Have you ever been asked that? If yes, what did you answer?


I'm thinking about starting to just say "Yes"

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 The name difference would have helped,i think.Maybe They should have named Them Cardigan Welsh Heelers??

But, then we wouldn't be able to use MyCorgi.com!

There's a thread on this in Corgi Jokes ("What happened to your dog's legs?").  One of my favorites is, "This is a sawed-off Shepherd -- the latest in family and home protection."


Ugh I get that all the time. I think it's worse because I have one of each lol.


I also get a lot of:

"When are you going to dock that one's tail" (he's 6 months old now...)

"Why does that one have a blue eye"

"Are they born without tails?"

"What kind of mixes are those?"

Oh man, I get these questions a lot.  Having a blue merle cardi, it starts with "oh my god, is that a mini aussie?  What a cute aussie!  I didn't know there was a toy version!"  I usually stifle the urge to tell them there are not "mini" or "toy" aussie's and instead I just tell them it's a corgi.  Then the "is it a corgi/aussie mix?  It has a tail and the aussie colors!" begins.  Continue ad nauseum adding in them thinking he's a blue heeler, husky and about 5 other breeds until I've practically made a chart for every person I've met.


Now, I love explaining corgi differences to people but sometimes 10 minutes of people arguing that my dog must not be a corgi makes me want to make a handout to just give to people as soon as they approach me.

I get a lot of confused looks over my Fluffy Pembroke. People can't comprehend a double recessive trait and keep saying over and over again "Yes, but what is the corgi mixed with? Shelti?". I couldn't even imagine having to explain a Fluffy Cardi to someone! It would blow their minds!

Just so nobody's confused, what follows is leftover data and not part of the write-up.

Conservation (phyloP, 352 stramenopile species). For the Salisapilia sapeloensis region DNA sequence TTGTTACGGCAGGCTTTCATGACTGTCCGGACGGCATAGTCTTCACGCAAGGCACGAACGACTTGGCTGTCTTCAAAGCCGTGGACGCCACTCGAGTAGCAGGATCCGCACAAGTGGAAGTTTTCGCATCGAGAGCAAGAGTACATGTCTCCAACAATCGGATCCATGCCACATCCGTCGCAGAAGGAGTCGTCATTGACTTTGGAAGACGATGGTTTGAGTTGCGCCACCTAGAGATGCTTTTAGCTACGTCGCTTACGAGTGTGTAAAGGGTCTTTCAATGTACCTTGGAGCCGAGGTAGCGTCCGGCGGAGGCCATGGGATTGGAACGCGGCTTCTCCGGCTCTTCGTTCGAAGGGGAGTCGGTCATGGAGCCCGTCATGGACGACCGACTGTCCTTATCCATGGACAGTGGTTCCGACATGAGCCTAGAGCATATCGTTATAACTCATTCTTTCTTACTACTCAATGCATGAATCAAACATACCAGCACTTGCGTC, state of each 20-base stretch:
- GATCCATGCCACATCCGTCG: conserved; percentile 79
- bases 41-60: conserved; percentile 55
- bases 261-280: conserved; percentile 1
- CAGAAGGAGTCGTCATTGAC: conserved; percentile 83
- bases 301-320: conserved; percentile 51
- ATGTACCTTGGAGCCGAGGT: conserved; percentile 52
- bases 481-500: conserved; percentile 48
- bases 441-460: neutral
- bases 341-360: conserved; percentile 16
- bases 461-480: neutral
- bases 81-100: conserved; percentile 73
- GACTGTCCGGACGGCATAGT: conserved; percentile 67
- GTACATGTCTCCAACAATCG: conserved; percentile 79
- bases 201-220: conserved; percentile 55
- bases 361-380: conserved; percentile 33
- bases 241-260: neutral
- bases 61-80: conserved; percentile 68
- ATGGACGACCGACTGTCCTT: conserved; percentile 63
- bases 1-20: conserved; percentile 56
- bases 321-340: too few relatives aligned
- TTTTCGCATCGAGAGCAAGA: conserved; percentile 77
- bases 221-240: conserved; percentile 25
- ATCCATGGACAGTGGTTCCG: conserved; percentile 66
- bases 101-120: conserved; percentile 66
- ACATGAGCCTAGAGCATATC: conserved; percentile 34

I am glad both breeds are labeled Corgi. I love seeing the distinct differences in shape and demeanor, but similar stubborn attitude in the herding cousins!


(And now we all have to put up with people saying Corgee!)

I always look at this question as a great opportunity to educate people about my breed.  I explain to them that the Corgi was developed independently in neighboring counties in Wales - Pembrokeshire and Cardiganshire - Pembroke and Cardigan for short.  I get to tell them that they were developed independently and had their "roots" in different breeds: the Pembroke from the "spitz" type and the Cardigan the "teckel or hound" type. 

Welsh Corgis were exhibited in the UK after WWI, but not a lot of progress was made in the breed until the formation of the Welsh Corgi Club in 1925, which at first catered only to the Pembroke owners. In 1926, the Cardigan Club was formed and eventually became the Cardigan Welsh Corgi Association. In 1928 Challenge certificates were granted by The Kennel Club in Great Britain. In 1934 The Kennel Club recognized both varieties as separate breeds, and owners were given the choice as to which breed they wished to have their dogs entered as - Cardigan or Pembroke. 

The first  Pembrokes were imported to the US in the early 1930s.   Little Madam became the first Pembroke registered (as a Welsh Corgi) with the American Kennel Club.  By 1935 the two breeds were acknowledged as separate with the registration of the first Cardigan Welsh Corgi, Blowden of Roniscroft.  The Pembroke Welsh Corgi Club of America, Inc. was founded in 1936 and was accepted as a member club of the AKC in 1937. 

Most of this information is included in my DVD on Structure and Movement in the Pembroke Welsh Corgi which was released at the PWCCA national last year. 

your dogs are beautiful, Stephanie i went to your web site and took a gander.. you must be very proud

by the way ~ when you give people this low down do they say anything?


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